Little Wars of the Worlds | 2405

A review of HG Wellsโ€™ most important work, Little Wars. The book that changed the way table top war games were played and paved the way for the development of role-playing and modern war games.

Full Show Notes: https://www.thejaymo.net/2024/04/20/2405-little-wars-of-the-worlds/

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Little Wars of the Worlds

I have finally gotten around to reading HG Wellsโ€™ most important book – Little Wars.

Or to give the full 1913 title upon publication: โ€˜Little Wars: a game for boys from twelve years of age to one hundred and fifty and for that more intelligent sort of girl who likes boys’ games and books.โ€™

Which unfortunately sort of set the tone of wargaming towards women for the next 110+ years. And as for other social and cultural sensitivities, the book goes downhill from page one. In fact, my 2015 reprint has a note in the front matter forewarning the reader โ€œthat the text in places contains cultural references characteristic of the era, which may be deemed offensive by modern standards.โ€ All that aside, Wellsโ€™ Little Wars still influences tabletop wargames today. 

The book began life as two articles published in โ€˜Windsor Magazineโ€™ in December 1912 and January 1913. Little Wars and Floor Games. Apparently after their publication, the publisher Frank Palmer approached Wells and asked if a book might not be written on the subject of boyโ€™s games.

The story goes that Wells soon showed up unannounced at Palmer’s office in Bloomsbury lugging huge boxes filled with lead soldiers, bottle brush trees and other terrain. Interrupting a meeting between Palmer and author R. Thurston Hopkins, he proceeded to crawl around on his hands and knees extolling the virtues of the game from the office carpet for over three hours. Finally, an exhausted Palmer (and presumably Hopkins) gave Wells a contract. Behaviour that sets the tone for how wargame nerds enthuse about their hobby to innocent social victims to this day too.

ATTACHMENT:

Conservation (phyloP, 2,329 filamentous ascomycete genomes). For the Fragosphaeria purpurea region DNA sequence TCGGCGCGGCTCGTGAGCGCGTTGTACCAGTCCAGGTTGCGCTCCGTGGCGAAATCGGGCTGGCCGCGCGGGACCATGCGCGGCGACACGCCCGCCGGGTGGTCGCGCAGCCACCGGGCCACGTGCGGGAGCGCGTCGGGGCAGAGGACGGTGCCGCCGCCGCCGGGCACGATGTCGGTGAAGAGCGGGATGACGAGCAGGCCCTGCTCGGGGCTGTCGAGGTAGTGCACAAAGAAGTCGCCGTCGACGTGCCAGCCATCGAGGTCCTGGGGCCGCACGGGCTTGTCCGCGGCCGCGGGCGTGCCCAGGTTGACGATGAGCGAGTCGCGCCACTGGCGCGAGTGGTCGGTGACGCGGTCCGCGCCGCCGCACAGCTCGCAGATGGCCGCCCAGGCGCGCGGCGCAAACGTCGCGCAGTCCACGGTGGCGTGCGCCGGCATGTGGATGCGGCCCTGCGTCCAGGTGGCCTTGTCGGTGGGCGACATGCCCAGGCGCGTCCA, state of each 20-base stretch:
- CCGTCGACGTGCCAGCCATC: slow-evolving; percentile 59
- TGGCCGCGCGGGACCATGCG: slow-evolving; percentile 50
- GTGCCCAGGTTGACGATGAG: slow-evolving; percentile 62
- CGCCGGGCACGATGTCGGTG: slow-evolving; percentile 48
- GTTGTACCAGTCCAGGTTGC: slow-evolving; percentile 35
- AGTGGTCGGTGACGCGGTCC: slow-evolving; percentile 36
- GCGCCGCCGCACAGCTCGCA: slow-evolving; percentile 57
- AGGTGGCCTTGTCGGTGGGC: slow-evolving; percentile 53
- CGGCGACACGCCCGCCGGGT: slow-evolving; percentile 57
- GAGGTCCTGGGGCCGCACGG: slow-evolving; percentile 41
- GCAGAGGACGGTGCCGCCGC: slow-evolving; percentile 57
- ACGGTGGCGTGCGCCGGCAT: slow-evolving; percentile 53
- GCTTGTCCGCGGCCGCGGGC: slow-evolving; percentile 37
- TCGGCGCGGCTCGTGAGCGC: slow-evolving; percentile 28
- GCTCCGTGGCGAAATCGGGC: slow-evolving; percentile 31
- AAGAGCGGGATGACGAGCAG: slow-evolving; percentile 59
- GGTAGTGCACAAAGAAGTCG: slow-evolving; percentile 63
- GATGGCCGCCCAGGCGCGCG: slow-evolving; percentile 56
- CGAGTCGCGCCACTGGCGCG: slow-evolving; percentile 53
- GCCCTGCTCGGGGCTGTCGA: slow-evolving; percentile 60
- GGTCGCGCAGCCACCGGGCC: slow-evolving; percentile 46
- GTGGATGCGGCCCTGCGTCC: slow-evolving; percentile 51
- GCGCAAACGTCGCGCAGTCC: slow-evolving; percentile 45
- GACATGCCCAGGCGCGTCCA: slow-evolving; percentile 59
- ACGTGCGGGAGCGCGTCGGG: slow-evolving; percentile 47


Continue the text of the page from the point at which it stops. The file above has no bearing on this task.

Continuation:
Little Wars marks the moment when toy soldiers had becoming serious objects. Wells explains that when he was a boy, toy soldiers used to be flat – pressed and stamped out from tin sheets with bent tabs to allow them to stand. Whereas by the 1910’s they were now hollow cast, painted and mass produced. He describes the toy soldiers as “magnificent beings”. And calls the advances in production as an โ€œenormous improvement in our national physique in this respect.โ€ He also effervesces about the vast collections of models that people can amass.

As an aside; in a consulting conversation the other day about worlds and IP, Warhammer and Games Workshop came up. I pointed out that it was Citadel Miniatures and not IP that built the company. GW is above all, an engineering firm. In the business of selling war dollies made with cutting edge injection plastic moulding machines.

Anyways.